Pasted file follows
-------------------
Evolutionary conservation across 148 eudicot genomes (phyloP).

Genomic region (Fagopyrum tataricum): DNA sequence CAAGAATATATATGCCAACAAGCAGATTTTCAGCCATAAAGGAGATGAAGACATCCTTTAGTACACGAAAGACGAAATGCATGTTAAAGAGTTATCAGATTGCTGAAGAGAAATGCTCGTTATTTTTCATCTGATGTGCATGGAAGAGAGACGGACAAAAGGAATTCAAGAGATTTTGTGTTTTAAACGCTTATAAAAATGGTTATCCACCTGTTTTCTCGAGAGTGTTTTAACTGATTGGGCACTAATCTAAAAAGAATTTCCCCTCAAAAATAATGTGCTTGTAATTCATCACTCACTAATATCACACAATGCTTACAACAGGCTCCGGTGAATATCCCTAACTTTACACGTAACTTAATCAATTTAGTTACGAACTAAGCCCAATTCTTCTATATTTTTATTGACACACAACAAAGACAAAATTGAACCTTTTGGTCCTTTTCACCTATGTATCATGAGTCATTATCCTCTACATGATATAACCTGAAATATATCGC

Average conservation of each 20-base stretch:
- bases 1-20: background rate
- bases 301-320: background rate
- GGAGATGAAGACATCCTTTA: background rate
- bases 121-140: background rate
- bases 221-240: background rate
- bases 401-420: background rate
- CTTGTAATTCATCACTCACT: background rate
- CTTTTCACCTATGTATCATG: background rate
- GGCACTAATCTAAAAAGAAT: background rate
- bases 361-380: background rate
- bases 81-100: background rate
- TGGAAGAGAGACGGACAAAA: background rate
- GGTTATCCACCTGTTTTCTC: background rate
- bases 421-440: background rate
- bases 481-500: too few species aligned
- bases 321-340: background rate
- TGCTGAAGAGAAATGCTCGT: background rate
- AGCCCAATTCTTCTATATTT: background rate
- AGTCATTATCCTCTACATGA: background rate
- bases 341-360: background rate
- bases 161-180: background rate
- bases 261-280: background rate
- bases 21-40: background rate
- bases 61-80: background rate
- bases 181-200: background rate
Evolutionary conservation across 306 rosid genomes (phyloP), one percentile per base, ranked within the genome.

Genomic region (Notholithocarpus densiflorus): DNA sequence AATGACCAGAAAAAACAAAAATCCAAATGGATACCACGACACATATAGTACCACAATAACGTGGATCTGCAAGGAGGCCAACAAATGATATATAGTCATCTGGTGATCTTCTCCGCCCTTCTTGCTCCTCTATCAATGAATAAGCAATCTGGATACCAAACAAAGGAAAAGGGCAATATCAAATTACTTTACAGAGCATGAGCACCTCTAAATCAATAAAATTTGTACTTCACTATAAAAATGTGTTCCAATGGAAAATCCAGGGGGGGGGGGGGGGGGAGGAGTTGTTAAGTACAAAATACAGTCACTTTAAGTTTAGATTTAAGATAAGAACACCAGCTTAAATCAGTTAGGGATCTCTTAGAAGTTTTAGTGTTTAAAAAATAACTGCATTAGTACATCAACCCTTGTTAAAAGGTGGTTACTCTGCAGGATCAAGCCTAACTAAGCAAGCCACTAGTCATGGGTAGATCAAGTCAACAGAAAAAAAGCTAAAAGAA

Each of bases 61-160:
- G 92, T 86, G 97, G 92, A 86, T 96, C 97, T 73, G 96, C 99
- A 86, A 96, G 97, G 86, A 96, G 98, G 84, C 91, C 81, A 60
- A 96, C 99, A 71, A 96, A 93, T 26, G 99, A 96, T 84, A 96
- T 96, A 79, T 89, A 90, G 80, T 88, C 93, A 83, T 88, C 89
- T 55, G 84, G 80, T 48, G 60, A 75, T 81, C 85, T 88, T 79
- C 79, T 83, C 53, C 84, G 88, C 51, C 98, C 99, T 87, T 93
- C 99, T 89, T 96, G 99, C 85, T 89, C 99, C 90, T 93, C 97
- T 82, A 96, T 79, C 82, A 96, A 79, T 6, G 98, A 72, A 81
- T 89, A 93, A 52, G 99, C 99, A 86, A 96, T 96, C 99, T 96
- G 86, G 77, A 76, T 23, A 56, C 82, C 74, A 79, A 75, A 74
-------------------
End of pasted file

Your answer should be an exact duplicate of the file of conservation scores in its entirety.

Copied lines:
Evolutionary conservation across 148 eudicot genomes (phyloP).

Genomic region (Fagopyrum tataricum): DNA sequence CAAGAATATATATGCCAACAAGCAGATTTTCAGCCATAAAGGAGATGAAGACATCCTTTAGTACACGAAAGACGAAATGCATGTTAAAGAGTTATCAGATTGCTGAAGAGAAATGCTCGTTATTTTTCATCTGATGTGCATGGAAGAGAGACGGACAAAAGGAATTCAAGAGATTTTGTGTTTTAAACGCTTATAAAAATGGTTATCCACCTGTTTTCTCGAGAGTGTTTTAACTGATTGGGCACTAATCTAAAAAGAATTTCCCCTCAAAAATAATGTGCTTGTAATTCATCACTCACTAATATCACACAATGCTTACAACAGGCTCCGGTGAATATCCCTAACTTTACACGTAACTTAATCAATTTAGTTACGAACTAAGCCCAATTCTTCTATATTTTTATTGACACACAACAAAGACAAAATTGAACCTTTTGGTCCTTTTCACCTATGTATCATGAGTCATTATCCTCTACATGATATAACCTGAAATATATCGC

Average conservation of each 20-base stretch:
- bases 1-20: background rate
- bases 301-320: background rate
- GGAGATGAAGACATCCTTTA: background rate
- bases 121-140: background rate
- bases 221-240: background rate
- bases 401-420: background rate
- CTTGTAATTCATCACTCACT: background rate
- CTTTTCACCTATGTATCATG: background rate
- GGCACTAATCTAAAAAGAAT: background rate
- bases 361-380: background rate
- bases 81-100: background rate
- TGGAAGAGAGACGGACAAAA: background rate
- GGTTATCCACCTGTTTTCTC: background rate
- bases 421-440: background rate
- bases 481-500: too few species aligned
- bases 321-340: background rate
- TGCTGAAGAGAAATGCTCGT: background rate
- AGCCCAATTCTTCTATATTT: background rate
- AGTCATTATCCTCTACATGA: background rate
- bases 341-360: background rate
- bases 161-180: background rate
- bases 261-280: background rate
- bases 21-40: background rate
- bases 61-80: background rate
- bases 181-200: background rate
Evolutionary conservation across 306 rosid genomes (phyloP), one percentile per base, ranked within the genome.

Genomic region (Notholithocarpus densiflorus): DNA sequence AATGACCAGAAAAAACAAAAATCCAAATGGATACCACGACACATATAGTACCACAATAACGTGGATCTGCAAGGAGGCCAACAAATGATATATAGTCATCTGGTGATCTTCTCCGCCCTTCTTGCTCCTCTATCAATGAATAAGCAATCTGGATACCAAACAAAGGAAAAGGGCAATATCAAATTACTTTACAGAGCATGAGCACCTCTAAATCAATAAAATTTGTACTTCACTATAAAAATGTGTTCCAATGGAAAATCCAGGGGGGGGGGGGGGGGGAGGAGTTGTTAAGTACAAAATACAGTCACTTTAAGTTTAGATTTAAGATAAGAACACCAGCTTAAATCAGTTAGGGATCTCTTAGAAGTTTTAGTGTTTAAAAAATAACTGCATTAGTACATCAACCCTTGTTAAAAGGTGGTTACTCTGCAGGATCAAGCCTAACTAAGCAAGCCACTAGTCATGGGTAGATCAAGTCAACAGAAAAAAAGCTAAAAGAA

Each of bases 61-160:
- G 92, T 86, G 97, G 92, A 86, T 96, C 97, T 73, G 96, C 99
- A 86, A 96, G 97, G 86, A 96, G 98, G 84, C 91, C 81, A 60
- A 96, C 99, A 71, A 96, A 93, T 26, G 99, A 96, T 84, A 96
- T 96, A 79, T 89, A 90, G 80, T 88, C 93, A 83, T 88, C 89
- T 55, G 84, G 80, T 48, G 60, A 75, T 81, C 85, T 88, T 79
- C 79, T 83, C 53, C 84, G 88, C 51, C 98, C 99, T 87, T 93
- C 99, T 89, T 96, G 99, C 85, T 89, C 99, C 90, T 93, C 97
- T 82, A 96, T 79, C 82, A 96, A 79, T 6, G 98, A 72, A 81
- T 89, A 93, A 52, G 99, C 99, A 86, A 96, T 96, C 99, T 96
- G 86, G 77, A 76, T 23, A 56, C 82, C 74, A 79, A 75, A 74